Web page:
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Player Outlooks (2021)
QB Lamar Jackson: Jackson is coming off back-to-back 1,000-yard rushing seasons—the first quarterback in NFL history to do so—and it will be interesting to see what kind of balance is struck as Baltimore hopes to open up the passing attack in 2021. The touchdown percentage for the former NFL MVP ranked third in the league last season at 6.9%, and now Sammy Watkins and first-rounder Rashod Bateman gives him more than enough ammunition to take a leap in terms of raw passing numbers. There are several worthy candidates, but Jackson again brings overall QB1 potential this season.
RB J.K. Dobbins: Currently slotted as a borderline top-15 running back in our rankings, Dobbins is a difficult player to get a feel on. Looking at thing positively, he is the lead runner in a ground game that should rank towards the top of the league, and the talent is there for a guy that averaged 6.0 yards per carry as a rookie. On the other hand, offensive coordinator Greg Roman wants to get multiple runners involved, and it’s difficult to anticipate too much of a jump in receiving production considering the additions made at receiver. The second-year back has a second- or third-round price tag.
RB Gus Edwards: Edwards has been remarkably consistent with rushing totals of 718, 711, 723 to begin his career—and he’s also averaged 5.0+ yards per carry in all three seasons. Baltimore clearly views Edwards as a significant part of their offense after signing him to a two-year, $10-million extension this week, and he will hold strong standalone value in addition to being a great handcuff to J.K. Dobbins. Unfortunately, the new deal will cause his stock to move up, but take advantage if he falls in your draft.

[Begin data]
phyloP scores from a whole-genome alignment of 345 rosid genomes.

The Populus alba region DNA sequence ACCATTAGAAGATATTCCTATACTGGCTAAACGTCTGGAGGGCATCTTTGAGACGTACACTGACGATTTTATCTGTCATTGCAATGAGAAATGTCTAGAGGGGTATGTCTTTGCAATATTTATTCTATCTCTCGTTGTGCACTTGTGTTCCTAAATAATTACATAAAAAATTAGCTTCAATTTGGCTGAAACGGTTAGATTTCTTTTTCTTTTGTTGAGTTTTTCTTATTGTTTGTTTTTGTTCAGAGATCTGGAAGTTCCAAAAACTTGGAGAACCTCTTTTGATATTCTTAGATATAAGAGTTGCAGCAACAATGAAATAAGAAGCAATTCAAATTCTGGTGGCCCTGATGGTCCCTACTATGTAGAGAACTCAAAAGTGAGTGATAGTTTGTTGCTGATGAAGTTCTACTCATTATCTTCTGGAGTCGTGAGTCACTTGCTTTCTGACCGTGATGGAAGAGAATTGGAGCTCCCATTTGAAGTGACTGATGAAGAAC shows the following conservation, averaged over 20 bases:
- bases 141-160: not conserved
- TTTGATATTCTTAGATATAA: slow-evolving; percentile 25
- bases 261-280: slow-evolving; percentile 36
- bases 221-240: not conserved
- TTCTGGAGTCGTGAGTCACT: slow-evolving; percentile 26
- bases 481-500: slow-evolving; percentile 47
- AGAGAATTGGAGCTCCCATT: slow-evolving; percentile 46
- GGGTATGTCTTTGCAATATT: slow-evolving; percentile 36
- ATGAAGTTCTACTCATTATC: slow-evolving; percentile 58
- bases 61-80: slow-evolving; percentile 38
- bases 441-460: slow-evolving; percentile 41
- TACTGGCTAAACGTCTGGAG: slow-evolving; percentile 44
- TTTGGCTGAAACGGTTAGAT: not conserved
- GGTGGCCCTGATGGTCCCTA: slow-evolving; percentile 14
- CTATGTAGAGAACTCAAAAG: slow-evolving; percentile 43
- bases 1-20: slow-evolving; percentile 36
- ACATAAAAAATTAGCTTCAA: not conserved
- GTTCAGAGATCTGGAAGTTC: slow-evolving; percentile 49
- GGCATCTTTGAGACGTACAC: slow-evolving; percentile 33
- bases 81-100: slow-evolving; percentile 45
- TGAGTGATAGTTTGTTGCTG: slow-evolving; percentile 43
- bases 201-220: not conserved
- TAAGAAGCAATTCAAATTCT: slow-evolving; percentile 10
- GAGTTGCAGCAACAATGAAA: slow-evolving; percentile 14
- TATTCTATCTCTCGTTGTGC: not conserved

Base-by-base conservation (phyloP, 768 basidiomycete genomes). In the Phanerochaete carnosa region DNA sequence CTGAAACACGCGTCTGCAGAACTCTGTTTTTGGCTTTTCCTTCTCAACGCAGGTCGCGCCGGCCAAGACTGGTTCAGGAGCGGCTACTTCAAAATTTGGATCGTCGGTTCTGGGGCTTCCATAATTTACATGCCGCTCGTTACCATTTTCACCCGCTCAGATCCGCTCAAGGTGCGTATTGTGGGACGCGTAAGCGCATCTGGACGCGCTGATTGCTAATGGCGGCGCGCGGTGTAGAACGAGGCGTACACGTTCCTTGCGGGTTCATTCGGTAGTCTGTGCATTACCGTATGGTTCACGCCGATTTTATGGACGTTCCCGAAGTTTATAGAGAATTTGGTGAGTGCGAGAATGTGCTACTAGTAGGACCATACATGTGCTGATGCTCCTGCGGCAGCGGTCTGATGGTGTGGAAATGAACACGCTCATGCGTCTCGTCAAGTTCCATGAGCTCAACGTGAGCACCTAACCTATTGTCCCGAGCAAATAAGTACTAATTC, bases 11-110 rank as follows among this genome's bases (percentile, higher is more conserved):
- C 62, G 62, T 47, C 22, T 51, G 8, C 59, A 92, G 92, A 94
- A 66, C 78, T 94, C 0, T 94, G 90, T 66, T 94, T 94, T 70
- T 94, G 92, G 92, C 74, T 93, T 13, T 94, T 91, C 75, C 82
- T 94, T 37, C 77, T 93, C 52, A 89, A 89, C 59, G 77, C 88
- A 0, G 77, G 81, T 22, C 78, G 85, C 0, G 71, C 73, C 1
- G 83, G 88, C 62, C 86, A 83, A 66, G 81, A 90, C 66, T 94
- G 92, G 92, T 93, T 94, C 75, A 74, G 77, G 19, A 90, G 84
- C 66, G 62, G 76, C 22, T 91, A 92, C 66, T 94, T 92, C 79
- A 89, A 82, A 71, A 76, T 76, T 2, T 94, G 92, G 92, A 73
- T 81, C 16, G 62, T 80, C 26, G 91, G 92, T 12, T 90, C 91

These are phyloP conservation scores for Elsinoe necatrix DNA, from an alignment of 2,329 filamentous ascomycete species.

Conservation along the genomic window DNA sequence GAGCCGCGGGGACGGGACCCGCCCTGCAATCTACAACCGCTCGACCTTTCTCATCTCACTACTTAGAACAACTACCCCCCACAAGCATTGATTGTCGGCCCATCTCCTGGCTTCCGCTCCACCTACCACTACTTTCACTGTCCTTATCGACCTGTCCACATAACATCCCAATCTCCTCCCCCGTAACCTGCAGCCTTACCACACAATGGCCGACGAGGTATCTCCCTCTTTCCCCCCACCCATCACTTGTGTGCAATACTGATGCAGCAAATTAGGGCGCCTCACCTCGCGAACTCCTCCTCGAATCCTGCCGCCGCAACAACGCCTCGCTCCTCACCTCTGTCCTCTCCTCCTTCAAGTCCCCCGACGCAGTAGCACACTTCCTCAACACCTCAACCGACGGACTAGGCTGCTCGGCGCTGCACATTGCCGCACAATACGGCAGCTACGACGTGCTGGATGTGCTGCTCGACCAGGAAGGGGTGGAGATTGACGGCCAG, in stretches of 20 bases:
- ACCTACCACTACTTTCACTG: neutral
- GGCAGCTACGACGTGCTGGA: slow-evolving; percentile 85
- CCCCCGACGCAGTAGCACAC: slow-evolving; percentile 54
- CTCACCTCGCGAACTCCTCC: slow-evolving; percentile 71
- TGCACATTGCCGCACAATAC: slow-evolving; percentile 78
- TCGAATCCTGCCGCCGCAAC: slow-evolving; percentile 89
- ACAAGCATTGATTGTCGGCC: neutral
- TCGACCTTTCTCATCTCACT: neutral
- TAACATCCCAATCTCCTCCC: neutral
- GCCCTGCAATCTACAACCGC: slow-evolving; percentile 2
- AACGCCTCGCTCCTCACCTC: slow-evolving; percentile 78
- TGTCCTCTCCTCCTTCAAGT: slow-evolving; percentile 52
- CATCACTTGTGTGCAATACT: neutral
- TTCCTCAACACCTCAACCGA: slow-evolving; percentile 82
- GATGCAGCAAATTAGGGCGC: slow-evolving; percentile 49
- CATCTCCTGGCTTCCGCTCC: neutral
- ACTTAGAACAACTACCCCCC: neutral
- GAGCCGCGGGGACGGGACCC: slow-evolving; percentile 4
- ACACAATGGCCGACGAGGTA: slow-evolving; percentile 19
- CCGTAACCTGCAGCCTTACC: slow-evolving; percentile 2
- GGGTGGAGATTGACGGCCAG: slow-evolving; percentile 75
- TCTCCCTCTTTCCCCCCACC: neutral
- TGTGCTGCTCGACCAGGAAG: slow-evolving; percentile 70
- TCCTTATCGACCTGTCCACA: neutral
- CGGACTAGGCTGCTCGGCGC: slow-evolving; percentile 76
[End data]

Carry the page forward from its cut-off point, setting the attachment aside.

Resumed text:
RB Justice Hill: As stated, the Ravens are going to use multiple runners, so Hill should get a shot to carve out a decent role off the bench. However, all the young talent at receiver—including those added last year—combined with Lamar Jackson being a less-than-willing checkdown passer makes redraft value unlikely barring injury to Dobbins or Edwards.
WR Marquise Brown: Brown started to emerge down the stretch last season, but can he enjoy a full breakout alongside Sammy Watkins and Rashod Bateman? Volume will be a definite concern, so we’ll need to see Lamar Jackson’s deep ball be on point to create more explosive plays; if not, there are plenty of other very capable wideouts going in the mid-to-late rounds that will end up being much better investments.
WR Sammy Watkins: We would have had Watkins positioned for a big year in Greg Roman’s offense—a scheme that helped him go for a 60/1,047/9 line catching passes from Tyrod Taylor in 2015—but the selection of Rashod Bateman puts a serious damper on his outlook. Still, Watkins is determined to stay healthy and play well, so it wouldn’t be at all surprising if he became the team’s top target on the outside.
WR Rashod Bateman: The consensus is that Bateman landed in a worrisome spot to put up numbers, and that’s probably true as the No. 4 option for a run-first offense. Optimistically, the play style of Bateman fits well with Lamar Jackson’s strengths as a passer, and perhaps potential shootouts to begin the year (@ LV, v KC) will lead to a hot start that the rookie can build on.